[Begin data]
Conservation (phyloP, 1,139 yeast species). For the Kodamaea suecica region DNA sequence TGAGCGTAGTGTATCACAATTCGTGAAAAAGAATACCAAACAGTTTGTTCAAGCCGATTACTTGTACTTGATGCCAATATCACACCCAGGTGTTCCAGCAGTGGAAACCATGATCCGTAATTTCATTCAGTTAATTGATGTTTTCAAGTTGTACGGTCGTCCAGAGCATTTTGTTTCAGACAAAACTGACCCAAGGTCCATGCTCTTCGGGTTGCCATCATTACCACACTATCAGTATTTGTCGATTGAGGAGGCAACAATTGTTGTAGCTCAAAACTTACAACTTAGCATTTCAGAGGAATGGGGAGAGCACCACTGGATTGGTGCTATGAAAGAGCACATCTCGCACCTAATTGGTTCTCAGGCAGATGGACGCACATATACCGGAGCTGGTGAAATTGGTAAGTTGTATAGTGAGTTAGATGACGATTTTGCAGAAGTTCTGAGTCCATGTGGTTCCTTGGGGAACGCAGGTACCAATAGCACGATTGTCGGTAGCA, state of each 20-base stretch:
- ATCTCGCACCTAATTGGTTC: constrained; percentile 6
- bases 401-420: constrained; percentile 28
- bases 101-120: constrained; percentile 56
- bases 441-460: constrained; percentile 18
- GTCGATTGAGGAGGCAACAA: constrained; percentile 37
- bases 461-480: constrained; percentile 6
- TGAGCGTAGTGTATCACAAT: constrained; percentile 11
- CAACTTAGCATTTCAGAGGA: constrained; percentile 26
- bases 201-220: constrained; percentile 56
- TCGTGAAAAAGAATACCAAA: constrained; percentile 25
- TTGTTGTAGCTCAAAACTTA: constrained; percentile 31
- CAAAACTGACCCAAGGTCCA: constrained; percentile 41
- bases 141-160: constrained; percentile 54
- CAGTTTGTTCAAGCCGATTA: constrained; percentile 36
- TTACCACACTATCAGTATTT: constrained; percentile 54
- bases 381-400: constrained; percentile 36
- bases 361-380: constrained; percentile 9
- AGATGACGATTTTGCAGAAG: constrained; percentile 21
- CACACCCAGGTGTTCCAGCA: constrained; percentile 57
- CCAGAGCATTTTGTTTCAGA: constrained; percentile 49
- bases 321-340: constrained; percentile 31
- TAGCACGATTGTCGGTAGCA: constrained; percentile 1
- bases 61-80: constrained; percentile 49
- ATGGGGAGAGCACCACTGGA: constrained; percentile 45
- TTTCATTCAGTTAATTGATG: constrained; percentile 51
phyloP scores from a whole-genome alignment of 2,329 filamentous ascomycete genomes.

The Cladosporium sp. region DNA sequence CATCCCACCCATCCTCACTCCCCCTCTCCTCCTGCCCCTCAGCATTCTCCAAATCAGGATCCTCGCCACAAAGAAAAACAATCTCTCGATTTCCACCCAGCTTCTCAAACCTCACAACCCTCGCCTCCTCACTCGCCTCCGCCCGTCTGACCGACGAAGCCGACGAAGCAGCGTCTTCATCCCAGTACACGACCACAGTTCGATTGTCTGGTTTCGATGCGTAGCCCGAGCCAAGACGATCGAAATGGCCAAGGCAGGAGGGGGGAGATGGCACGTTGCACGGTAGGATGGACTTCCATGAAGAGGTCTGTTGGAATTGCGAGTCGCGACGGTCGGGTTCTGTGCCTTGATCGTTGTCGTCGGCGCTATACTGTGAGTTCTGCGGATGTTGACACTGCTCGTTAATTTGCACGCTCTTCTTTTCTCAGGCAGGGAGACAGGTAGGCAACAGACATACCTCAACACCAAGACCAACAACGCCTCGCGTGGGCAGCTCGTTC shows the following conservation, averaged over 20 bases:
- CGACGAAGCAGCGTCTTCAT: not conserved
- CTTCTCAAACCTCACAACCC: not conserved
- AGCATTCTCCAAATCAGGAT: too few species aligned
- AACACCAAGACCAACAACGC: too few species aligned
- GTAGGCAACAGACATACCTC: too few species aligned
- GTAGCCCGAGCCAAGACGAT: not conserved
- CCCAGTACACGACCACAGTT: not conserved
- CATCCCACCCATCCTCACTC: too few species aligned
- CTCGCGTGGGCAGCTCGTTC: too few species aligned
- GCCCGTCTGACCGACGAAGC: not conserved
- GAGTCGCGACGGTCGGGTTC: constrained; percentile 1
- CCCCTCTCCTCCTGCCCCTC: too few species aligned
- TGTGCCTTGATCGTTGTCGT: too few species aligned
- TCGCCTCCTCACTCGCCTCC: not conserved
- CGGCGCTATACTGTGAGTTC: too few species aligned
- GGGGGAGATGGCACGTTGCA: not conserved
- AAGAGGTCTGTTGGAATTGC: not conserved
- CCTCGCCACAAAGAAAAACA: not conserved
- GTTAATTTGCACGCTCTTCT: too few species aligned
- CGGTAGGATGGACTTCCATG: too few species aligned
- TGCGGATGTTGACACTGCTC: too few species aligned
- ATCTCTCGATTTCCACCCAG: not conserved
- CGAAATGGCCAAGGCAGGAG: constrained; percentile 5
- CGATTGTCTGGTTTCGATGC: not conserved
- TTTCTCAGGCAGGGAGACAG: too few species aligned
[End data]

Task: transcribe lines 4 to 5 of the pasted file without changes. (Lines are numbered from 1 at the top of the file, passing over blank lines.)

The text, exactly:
- bases 101-120: constrained; percentile 56
- bases 441-460: constrained; percentile 18